Try to see things from a student’s perspective. Revisit assignments and units with fresh eyes and do the activities yourself. Some learning management systems have a “student view” option so you can see things as your students would. Use this idea of student view both literally and figuratively when you can. Another way to see things from a student’s perspective is to take as many online courses as you can. You can kill two birds with one stone by experiencing online classes as a participant and learning the content. 

I mentioned affect above and something else I’d like you to keep in mind related to affect is how studying online can be a scary thing for some folks. What might seem normal and easy to you could be tricky and thus time-consuming and frustrating for others. It’s hard enough to contend with the content so you want to remember to make things as easy as possible for course participants. Don’t waste their time! Don’t make them learn a great new tool that will only be beneficial for one activity. Remember that your class is just one of the many things they have going on. Make sure that all the important information can be found easily. When considering how to make the online component easier for participants, screenshots and patience are your friends. 

Speaking of patience, we both know that this is not always your strong suit. A great part about teaching online (especially asynchronously, as you will do for the most part) is that you’ll almost always have a chance to put some distance between yourself and the course. If a participant says something that strikes you as rude, you can sleep on it before responding. Also, please remember that tone can be confusing when things are in writing (especially for those not so accustomed to such communication), so do try to give people the benefit of the doubt. That is, try to consider seemingly rude responses in the most positive light possible.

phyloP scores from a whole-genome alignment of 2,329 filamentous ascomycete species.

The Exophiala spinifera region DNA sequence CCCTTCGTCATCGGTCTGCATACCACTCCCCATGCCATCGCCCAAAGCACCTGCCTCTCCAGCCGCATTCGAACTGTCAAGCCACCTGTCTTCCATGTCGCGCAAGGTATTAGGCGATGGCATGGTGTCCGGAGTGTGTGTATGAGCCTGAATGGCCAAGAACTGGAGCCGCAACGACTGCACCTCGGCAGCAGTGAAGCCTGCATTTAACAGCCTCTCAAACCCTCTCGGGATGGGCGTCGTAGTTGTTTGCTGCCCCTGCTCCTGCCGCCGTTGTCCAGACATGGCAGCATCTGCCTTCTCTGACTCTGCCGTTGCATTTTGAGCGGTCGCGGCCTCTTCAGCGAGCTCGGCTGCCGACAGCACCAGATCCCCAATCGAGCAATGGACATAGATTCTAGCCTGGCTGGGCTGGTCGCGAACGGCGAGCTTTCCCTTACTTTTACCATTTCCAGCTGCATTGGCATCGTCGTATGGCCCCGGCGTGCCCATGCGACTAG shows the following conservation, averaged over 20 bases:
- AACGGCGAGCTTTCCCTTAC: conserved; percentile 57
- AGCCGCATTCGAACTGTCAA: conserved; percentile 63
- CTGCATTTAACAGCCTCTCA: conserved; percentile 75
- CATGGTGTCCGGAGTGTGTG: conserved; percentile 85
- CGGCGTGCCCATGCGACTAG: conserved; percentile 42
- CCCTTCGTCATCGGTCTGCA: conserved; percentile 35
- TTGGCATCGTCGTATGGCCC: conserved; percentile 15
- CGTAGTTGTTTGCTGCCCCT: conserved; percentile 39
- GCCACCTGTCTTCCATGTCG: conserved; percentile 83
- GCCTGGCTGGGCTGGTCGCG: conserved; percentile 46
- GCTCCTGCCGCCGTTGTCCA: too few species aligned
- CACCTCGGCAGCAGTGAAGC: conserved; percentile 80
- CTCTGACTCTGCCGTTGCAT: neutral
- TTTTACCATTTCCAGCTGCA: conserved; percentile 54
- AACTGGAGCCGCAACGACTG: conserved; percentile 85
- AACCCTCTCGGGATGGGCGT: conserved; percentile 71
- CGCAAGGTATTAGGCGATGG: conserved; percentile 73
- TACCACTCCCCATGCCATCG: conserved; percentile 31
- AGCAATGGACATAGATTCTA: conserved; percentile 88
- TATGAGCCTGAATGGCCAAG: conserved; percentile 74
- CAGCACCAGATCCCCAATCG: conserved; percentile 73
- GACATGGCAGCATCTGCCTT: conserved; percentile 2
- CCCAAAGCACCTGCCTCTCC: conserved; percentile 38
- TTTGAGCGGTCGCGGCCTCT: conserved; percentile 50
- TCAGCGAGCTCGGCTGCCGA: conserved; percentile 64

An important piece of advice (and another tightrope to walk) is related to the idea of being present. You will want to make sure that participants know you are active and involved but you will also want to leave room and oxygen for conversations to develop without you. A neat trick is to acknowledge a question and share a quick response while leaving room for the group to jump in. You can come back to it later as needed. Writing up summaries of discussions is a great way to make your presence felt. Through these you can highlight learning and shed light on confusions while making connections between what participants said and the course material.  

A final piece of advice is to feel free to make personal connections with participants and let your personality show. Don’t be afraid to make corny jokes. Be yourself and don’t feel constricted by the medium. If you get sick of typing, you can make a recording or even set up a synchronous meeting.  

I am not sure if everything here will make sense to you as you read it now in 2010, but hopefully it will give you some things to think about and keep in mind. Best of luck in the journey! I am cheering for you.